We are constantly asked the difference between grading and staging especially after someone has had a cancer diagnosis. Let’s assess this aspect of grading in more detail as we may hear about Grade 3B…..and if this means nothing to us, this information below may give you an idea of what this means.
Staging is a way of describing or classifying a cancer based on the extent of cancer in the body. The stage is often based on the size of the tumour, whether the cancer has spread (metastasized) from where it started to other parts of the body and where it has spread. Stages are based on specific factors for each type of cancer. (TNM staging system – T = Tumor; N = node involvement and M = metastastic spread)
Grading is a way of classifying cancer cells. The pathologist gives the cancer a grade based on how different they look from normal cells (differentiation), how quickly they are growing and dividing, and how likely they are to spread. (How aggressive is the cancer?)
Some tumors are described as low grade or high grade. Their grade is based on their degree of differentiation and their growth rate.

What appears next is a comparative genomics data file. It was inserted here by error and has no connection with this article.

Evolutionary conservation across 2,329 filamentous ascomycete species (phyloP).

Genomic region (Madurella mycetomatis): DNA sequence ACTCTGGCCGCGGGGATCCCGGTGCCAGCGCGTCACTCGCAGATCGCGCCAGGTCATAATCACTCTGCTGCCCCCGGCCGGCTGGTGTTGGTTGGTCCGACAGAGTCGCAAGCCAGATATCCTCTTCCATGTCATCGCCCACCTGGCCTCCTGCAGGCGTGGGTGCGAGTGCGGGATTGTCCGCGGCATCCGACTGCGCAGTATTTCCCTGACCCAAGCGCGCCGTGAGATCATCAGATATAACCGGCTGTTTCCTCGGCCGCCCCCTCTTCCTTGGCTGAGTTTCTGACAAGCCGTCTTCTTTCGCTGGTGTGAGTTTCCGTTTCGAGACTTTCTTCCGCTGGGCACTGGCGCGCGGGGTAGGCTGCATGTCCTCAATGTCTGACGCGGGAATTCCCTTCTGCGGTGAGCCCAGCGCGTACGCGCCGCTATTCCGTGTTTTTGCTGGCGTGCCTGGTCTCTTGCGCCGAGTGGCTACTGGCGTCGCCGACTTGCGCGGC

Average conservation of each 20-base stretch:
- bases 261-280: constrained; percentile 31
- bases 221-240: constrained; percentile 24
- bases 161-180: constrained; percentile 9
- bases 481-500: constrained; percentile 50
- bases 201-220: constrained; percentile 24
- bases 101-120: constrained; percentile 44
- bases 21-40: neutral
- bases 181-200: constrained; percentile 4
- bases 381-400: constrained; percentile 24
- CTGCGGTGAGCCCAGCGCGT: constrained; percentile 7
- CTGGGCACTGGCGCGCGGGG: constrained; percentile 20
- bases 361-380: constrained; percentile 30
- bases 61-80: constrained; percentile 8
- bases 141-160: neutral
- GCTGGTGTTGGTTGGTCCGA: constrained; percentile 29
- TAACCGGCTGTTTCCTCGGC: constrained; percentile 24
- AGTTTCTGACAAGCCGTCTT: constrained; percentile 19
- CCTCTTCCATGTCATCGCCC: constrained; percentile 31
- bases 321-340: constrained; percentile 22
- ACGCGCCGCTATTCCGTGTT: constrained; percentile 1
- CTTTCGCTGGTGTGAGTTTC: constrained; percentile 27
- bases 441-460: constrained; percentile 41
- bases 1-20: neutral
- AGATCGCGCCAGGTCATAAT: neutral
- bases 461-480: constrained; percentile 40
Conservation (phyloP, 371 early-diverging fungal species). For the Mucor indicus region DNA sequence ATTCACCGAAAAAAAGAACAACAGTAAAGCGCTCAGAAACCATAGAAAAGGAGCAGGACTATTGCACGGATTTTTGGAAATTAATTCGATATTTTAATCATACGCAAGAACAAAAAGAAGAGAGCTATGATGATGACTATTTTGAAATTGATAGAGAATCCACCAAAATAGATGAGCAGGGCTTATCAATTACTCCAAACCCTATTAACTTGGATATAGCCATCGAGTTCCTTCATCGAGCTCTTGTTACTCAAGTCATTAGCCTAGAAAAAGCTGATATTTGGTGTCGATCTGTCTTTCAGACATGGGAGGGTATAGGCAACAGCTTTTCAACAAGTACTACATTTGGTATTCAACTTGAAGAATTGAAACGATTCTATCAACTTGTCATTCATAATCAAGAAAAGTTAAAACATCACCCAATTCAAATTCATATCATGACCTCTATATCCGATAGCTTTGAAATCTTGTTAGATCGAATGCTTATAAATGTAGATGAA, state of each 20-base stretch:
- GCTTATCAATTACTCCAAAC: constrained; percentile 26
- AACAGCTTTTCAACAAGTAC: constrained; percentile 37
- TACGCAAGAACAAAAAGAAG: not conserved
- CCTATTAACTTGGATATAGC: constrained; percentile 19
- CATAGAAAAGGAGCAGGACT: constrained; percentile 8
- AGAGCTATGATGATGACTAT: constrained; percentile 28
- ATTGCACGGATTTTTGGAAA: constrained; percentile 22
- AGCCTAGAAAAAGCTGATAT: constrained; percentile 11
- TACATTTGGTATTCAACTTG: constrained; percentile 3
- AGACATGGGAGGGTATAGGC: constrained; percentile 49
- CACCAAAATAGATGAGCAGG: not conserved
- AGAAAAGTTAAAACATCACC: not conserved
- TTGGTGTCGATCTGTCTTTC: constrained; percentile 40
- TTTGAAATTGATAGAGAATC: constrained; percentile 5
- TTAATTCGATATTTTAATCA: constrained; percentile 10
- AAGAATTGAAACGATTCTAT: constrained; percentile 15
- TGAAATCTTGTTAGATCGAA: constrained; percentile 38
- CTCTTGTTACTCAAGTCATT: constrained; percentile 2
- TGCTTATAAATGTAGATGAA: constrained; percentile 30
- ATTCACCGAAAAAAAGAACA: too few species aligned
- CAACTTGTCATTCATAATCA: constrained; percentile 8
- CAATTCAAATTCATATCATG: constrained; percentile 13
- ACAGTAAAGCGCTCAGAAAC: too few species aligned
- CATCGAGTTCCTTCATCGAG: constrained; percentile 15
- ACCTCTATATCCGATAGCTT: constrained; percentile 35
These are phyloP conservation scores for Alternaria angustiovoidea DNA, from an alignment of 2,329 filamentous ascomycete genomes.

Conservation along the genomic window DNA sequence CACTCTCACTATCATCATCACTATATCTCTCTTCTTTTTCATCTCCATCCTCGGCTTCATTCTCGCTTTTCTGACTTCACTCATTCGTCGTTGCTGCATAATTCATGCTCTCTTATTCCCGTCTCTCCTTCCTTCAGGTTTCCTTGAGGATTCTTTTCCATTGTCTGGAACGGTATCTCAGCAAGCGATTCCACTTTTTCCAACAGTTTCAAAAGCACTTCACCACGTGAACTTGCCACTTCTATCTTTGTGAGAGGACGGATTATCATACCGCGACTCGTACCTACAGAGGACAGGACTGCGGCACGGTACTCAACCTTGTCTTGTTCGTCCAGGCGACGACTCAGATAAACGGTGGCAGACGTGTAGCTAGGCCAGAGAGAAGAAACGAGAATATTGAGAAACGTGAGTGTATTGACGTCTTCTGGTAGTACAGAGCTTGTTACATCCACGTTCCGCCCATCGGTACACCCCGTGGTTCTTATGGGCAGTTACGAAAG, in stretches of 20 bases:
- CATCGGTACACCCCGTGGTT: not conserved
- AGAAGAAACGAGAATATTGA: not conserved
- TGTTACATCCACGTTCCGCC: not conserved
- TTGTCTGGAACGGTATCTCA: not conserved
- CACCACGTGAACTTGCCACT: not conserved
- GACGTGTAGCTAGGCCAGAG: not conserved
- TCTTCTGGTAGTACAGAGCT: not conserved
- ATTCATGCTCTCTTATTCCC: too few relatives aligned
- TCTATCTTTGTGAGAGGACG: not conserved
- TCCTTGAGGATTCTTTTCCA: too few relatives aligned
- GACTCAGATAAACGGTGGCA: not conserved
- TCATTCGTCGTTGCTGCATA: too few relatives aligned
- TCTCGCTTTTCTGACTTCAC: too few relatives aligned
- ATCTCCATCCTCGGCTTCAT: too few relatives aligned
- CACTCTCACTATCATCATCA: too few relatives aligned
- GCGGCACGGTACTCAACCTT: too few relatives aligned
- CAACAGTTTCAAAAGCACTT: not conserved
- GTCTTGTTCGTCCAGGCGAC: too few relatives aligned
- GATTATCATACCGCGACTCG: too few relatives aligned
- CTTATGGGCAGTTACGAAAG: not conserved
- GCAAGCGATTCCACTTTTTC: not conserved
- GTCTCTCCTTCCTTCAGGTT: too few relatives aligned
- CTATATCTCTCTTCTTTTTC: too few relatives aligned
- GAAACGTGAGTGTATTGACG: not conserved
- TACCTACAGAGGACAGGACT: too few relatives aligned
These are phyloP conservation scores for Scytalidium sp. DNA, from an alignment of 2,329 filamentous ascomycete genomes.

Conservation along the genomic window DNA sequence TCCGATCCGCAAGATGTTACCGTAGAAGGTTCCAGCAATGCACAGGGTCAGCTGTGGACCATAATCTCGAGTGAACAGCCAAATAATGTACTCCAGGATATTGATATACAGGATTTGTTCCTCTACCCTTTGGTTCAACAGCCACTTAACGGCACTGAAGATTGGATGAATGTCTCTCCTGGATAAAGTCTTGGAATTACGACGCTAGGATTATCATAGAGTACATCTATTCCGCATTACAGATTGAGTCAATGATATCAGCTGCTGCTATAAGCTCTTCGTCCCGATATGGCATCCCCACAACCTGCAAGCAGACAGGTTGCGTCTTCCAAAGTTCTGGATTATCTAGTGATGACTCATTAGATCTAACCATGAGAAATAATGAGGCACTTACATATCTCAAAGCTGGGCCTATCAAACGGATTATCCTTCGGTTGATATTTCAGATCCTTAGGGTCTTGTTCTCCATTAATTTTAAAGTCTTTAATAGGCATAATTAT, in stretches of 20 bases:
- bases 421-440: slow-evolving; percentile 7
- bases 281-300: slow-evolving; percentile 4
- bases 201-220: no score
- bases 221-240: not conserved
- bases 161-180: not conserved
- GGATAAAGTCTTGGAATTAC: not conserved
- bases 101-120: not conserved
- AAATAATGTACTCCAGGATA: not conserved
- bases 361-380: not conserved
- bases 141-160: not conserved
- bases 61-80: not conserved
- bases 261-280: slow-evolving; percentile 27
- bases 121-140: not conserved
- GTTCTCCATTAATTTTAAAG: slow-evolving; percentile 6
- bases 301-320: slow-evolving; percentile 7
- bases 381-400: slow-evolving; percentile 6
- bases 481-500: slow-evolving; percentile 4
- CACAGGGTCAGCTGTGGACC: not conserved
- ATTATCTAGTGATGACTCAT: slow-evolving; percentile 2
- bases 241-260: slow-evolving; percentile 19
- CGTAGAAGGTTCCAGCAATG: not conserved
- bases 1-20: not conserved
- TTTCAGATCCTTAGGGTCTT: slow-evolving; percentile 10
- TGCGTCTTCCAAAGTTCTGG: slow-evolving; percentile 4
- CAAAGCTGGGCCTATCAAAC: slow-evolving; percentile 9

Low-grade cancer cells are usually well differentiated and the tumors are slower growing.
High-grade cancer cells are usually poorly differentiated or undifferentiated, and the tumors are faster growing and spread earlier.
Sometimes tumor grade is described with a number between 1 and 4. The number refers to the degree of differentiation:
The lower the number, the lower the grade.
The higher the number, the higher the grade.
A large tumor may contain cells of different grades.
GX – – grade cannot be assessed
G1 – well differentiated – low grade
G2 – moderately differentiated – intermediate grade
G3 – poorly differentiated – high grade
G4 – undifferentiated – high grade
Physicians sometimes use the grade of the cancer to figure out how slowly or quickly the cancer may be growing.
Different staging and grading systems are used for different cancers. Some types of cancer do not have a specific staging or grading system.
Physicians use the stage and grade of the cancer, as well as other factors, to help plan treatment, estimate how the cancer might respond to treatment and give a prognosis (the expected outcome or course of a disease).